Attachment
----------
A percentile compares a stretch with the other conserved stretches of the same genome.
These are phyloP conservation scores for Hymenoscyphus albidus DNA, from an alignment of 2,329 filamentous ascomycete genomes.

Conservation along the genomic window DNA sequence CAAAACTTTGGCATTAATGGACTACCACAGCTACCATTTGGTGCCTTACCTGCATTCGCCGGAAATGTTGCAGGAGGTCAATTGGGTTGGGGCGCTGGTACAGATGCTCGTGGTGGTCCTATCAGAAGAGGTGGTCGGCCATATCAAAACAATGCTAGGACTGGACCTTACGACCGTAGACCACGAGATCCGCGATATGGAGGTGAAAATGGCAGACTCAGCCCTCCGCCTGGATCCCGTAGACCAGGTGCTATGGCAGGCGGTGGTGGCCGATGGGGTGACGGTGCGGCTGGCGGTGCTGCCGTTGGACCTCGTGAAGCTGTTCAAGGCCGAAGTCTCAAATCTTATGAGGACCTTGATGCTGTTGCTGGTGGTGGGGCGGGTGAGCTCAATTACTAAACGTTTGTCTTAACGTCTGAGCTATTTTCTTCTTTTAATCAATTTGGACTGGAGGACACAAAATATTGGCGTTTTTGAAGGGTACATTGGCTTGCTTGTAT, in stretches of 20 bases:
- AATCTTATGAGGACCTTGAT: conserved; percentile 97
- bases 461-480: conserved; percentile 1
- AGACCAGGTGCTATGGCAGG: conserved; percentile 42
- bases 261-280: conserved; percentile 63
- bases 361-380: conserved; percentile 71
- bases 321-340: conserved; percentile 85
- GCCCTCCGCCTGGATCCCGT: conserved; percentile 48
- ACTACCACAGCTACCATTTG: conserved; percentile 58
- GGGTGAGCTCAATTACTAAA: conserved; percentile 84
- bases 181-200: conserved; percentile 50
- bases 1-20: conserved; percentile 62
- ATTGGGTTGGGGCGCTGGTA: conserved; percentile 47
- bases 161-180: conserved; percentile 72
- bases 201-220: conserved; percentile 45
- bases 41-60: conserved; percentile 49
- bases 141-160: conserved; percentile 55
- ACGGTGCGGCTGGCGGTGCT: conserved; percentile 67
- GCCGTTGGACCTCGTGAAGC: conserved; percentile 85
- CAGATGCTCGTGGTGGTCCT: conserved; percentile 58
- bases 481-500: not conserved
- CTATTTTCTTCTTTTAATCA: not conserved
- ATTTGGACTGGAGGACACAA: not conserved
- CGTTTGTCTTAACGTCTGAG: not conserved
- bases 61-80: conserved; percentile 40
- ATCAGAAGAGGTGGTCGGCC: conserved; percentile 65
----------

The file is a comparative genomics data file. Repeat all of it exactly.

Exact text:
A percentile compares a stretch with the other conserved stretches of the same genome.
These are phyloP conservation scores for Hymenoscyphus albidus DNA, from an alignment of 2,329 filamentous ascomycete genomes.

Conservation along the genomic window DNA sequence CAAAACTTTGGCATTAATGGACTACCACAGCTACCATTTGGTGCCTTACCTGCATTCGCCGGAAATGTTGCAGGAGGTCAATTGGGTTGGGGCGCTGGTACAGATGCTCGTGGTGGTCCTATCAGAAGAGGTGGTCGGCCATATCAAAACAATGCTAGGACTGGACCTTACGACCGTAGACCACGAGATCCGCGATATGGAGGTGAAAATGGCAGACTCAGCCCTCCGCCTGGATCCCGTAGACCAGGTGCTATGGCAGGCGGTGGTGGCCGATGGGGTGACGGTGCGGCTGGCGGTGCTGCCGTTGGACCTCGTGAAGCTGTTCAAGGCCGAAGTCTCAAATCTTATGAGGACCTTGATGCTGTTGCTGGTGGTGGGGCGGGTGAGCTCAATTACTAAACGTTTGTCTTAACGTCTGAGCTATTTTCTTCTTTTAATCAATTTGGACTGGAGGACACAAAATATTGGCGTTTTTGAAGGGTACATTGGCTTGCTTGTAT, in stretches of 20 bases:
- AATCTTATGAGGACCTTGAT: conserved; percentile 97
- bases 461-480: conserved; percentile 1
- AGACCAGGTGCTATGGCAGG: conserved; percentile 42
- bases 261-280: conserved; percentile 63
- bases 361-380: conserved; percentile 71
- bases 321-340: conserved; percentile 85
- GCCCTCCGCCTGGATCCCGT: conserved; percentile 48
- ACTACCACAGCTACCATTTG: conserved; percentile 58
- GGGTGAGCTCAATTACTAAA: conserved; percentile 84
- bases 181-200: conserved; percentile 50
- bases 1-20: conserved; percentile 62
- ATTGGGTTGGGGCGCTGGTA: conserved; percentile 47
- bases 161-180: conserved; percentile 72
- bases 201-220: conserved; percentile 45
- bases 41-60: conserved; percentile 49
- bases 141-160: conserved; percentile 55
- ACGGTGCGGCTGGCGGTGCT: conserved; percentile 67
- GCCGTTGGACCTCGTGAAGC: conserved; percentile 85
- CAGATGCTCGTGGTGGTCCT: conserved; percentile 58
- bases 481-500: not conserved
- CTATTTTCTTCTTTTAATCA: not conserved
- ATTTGGACTGGAGGACACAA: not conserved
- CGTTTGTCTTAACGTCTGAG: not conserved
- bases 61-80: conserved; percentile 40
- ATCAGAAGAGGTGGTCGGCC: conserved; percentile 65